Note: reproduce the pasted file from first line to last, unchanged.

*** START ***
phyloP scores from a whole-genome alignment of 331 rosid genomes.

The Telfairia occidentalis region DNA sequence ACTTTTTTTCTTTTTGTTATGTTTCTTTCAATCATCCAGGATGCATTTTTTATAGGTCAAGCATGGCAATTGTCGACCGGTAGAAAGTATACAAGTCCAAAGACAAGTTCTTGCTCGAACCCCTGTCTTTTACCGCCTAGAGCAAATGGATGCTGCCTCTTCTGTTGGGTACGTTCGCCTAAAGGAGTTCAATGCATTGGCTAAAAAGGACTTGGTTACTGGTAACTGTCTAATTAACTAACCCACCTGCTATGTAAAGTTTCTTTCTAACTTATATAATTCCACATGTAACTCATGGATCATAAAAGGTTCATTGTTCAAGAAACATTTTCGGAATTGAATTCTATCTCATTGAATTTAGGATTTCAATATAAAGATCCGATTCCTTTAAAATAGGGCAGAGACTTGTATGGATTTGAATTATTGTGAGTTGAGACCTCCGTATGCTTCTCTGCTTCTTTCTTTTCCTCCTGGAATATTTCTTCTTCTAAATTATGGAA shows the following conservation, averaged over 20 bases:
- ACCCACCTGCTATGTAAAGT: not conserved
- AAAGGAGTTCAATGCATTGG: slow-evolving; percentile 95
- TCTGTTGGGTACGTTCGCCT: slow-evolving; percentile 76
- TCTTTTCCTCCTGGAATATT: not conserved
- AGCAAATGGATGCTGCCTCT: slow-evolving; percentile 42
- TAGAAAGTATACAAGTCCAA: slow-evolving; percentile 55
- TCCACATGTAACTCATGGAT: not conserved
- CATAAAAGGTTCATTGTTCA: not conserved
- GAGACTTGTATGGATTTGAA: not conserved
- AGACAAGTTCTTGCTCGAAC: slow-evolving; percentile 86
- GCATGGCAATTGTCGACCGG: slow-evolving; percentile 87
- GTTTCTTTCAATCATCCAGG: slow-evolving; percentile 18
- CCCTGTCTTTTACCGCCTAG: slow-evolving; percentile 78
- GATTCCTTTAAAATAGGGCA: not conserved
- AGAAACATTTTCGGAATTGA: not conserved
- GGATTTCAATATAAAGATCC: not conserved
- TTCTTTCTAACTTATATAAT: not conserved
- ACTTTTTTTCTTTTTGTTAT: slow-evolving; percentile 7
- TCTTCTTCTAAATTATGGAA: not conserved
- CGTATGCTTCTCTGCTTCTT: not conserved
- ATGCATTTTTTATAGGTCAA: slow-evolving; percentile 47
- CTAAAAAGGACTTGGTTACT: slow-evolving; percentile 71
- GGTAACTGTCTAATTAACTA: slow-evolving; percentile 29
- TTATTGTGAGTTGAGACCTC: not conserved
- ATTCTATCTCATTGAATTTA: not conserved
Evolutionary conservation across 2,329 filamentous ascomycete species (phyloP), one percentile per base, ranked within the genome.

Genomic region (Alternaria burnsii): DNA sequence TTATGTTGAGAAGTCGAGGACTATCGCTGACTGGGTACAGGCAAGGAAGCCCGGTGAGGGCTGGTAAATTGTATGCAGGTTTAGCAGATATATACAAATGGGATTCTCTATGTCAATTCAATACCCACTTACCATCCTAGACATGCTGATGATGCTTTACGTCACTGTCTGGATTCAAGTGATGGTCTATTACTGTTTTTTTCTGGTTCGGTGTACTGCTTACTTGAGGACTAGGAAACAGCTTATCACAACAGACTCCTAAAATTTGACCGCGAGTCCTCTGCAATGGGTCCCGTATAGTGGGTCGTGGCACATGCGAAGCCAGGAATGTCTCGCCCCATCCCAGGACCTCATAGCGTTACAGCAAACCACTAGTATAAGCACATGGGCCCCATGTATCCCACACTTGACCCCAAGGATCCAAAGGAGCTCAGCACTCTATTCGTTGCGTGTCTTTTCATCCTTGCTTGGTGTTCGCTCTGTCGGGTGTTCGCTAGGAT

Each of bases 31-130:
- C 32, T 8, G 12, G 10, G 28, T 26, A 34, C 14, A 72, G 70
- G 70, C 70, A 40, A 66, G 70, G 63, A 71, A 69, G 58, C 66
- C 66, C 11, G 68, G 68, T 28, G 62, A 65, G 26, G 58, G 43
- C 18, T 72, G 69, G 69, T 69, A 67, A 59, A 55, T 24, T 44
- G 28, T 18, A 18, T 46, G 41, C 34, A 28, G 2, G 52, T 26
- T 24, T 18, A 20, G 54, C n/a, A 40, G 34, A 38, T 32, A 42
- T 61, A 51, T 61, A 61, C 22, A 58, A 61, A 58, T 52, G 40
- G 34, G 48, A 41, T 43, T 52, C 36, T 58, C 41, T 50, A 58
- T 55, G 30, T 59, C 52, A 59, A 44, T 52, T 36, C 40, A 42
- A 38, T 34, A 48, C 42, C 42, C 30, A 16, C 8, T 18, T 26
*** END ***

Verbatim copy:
phyloP scores from a whole-genome alignment of 331 rosid genomes.

The Telfairia occidentalis region DNA sequence ACTTTTTTTCTTTTTGTTATGTTTCTTTCAATCATCCAGGATGCATTTTTTATAGGTCAAGCATGGCAATTGTCGACCGGTAGAAAGTATACAAGTCCAAAGACAAGTTCTTGCTCGAACCCCTGTCTTTTACCGCCTAGAGCAAATGGATGCTGCCTCTTCTGTTGGGTACGTTCGCCTAAAGGAGTTCAATGCATTGGCTAAAAAGGACTTGGTTACTGGTAACTGTCTAATTAACTAACCCACCTGCTATGTAAAGTTTCTTTCTAACTTATATAATTCCACATGTAACTCATGGATCATAAAAGGTTCATTGTTCAAGAAACATTTTCGGAATTGAATTCTATCTCATTGAATTTAGGATTTCAATATAAAGATCCGATTCCTTTAAAATAGGGCAGAGACTTGTATGGATTTGAATTATTGTGAGTTGAGACCTCCGTATGCTTCTCTGCTTCTTTCTTTTCCTCCTGGAATATTTCTTCTTCTAAATTATGGAA shows the following conservation, averaged over 20 bases:
- ACCCACCTGCTATGTAAAGT: not conserved
- AAAGGAGTTCAATGCATTGG: slow-evolving; percentile 95
- TCTGTTGGGTACGTTCGCCT: slow-evolving; percentile 76
- TCTTTTCCTCCTGGAATATT: not conserved
- AGCAAATGGATGCTGCCTCT: slow-evolving; percentile 42
- TAGAAAGTATACAAGTCCAA: slow-evolving; percentile 55
- TCCACATGTAACTCATGGAT: not conserved
- CATAAAAGGTTCATTGTTCA: not conserved
- GAGACTTGTATGGATTTGAA: not conserved
- AGACAAGTTCTTGCTCGAAC: slow-evolving; percentile 86
- GCATGGCAATTGTCGACCGG: slow-evolving; percentile 87
- GTTTCTTTCAATCATCCAGG: slow-evolving; percentile 18
- CCCTGTCTTTTACCGCCTAG: slow-evolving; percentile 78
- GATTCCTTTAAAATAGGGCA: not conserved
- AGAAACATTTTCGGAATTGA: not conserved
- GGATTTCAATATAAAGATCC: not conserved
- TTCTTTCTAACTTATATAAT: not conserved
- ACTTTTTTTCTTTTTGTTAT: slow-evolving; percentile 7
- TCTTCTTCTAAATTATGGAA: not conserved
- CGTATGCTTCTCTGCTTCTT: not conserved
- ATGCATTTTTTATAGGTCAA: slow-evolving; percentile 47
- CTAAAAAGGACTTGGTTACT: slow-evolving; percentile 71
- GGTAACTGTCTAATTAACTA: slow-evolving; percentile 29
- TTATTGTGAGTTGAGACCTC: not conserved
- ATTCTATCTCATTGAATTTA: not conserved
Evolutionary conservation across 2,329 filamentous ascomycete species (phyloP), one percentile per base, ranked within the genome.

Genomic region (Alternaria burnsii): DNA sequence TTATGTTGAGAAGTCGAGGACTATCGCTGACTGGGTACAGGCAAGGAAGCCCGGTGAGGGCTGGTAAATTGTATGCAGGTTTAGCAGATATATACAAATGGGATTCTCTATGTCAATTCAATACCCACTTACCATCCTAGACATGCTGATGATGCTTTACGTCACTGTCTGGATTCAAGTGATGGTCTATTACTGTTTTTTTCTGGTTCGGTGTACTGCTTACTTGAGGACTAGGAAACAGCTTATCACAACAGACTCCTAAAATTTGACCGCGAGTCCTCTGCAATGGGTCCCGTATAGTGGGTCGTGGCACATGCGAAGCCAGGAATGTCTCGCCCCATCCCAGGACCTCATAGCGTTACAGCAAACCACTAGTATAAGCACATGGGCCCCATGTATCCCACACTTGACCCCAAGGATCCAAAGGAGCTCAGCACTCTATTCGTTGCGTGTCTTTTCATCCTTGCTTGGTGTTCGCTCTGTCGGGTGTTCGCTAGGAT

Each of bases 31-130:
- C 32, T 8, G 12, G 10, G 28, T 26, A 34, C 14, A 72, G 70
- G 70, C 70, A 40, A 66, G 70, G 63, A 71, A 69, G 58, C 66
- C 66, C 11, G 68, G 68, T 28, G 62, A 65, G 26, G 58, G 43
- C 18, T 72, G 69, G 69, T 69, A 67, A 59, A 55, T 24, T 44
- G 28, T 18, A 18, T 46, G 41, C 34, A 28, G 2, G 52, T 26
- T 24, T 18, A 20, G 54, C n/a, A 40, G 34, A 38, T 32, A 42
- T 61, A 51, T 61, A 61, C 22, A 58, A 61, A 58, T 52, G 40
- G 34, G 48, A 41, T 43, T 52, C 36, T 58, C 41, T 50, A 58
- T 55, G 30, T 59, C 52, A 59, A 44, T 52, T 36, C 40, A 42
- A 38, T 34, A 48, C 42, C 42, C 30, A 16, C 8, T 18, T 26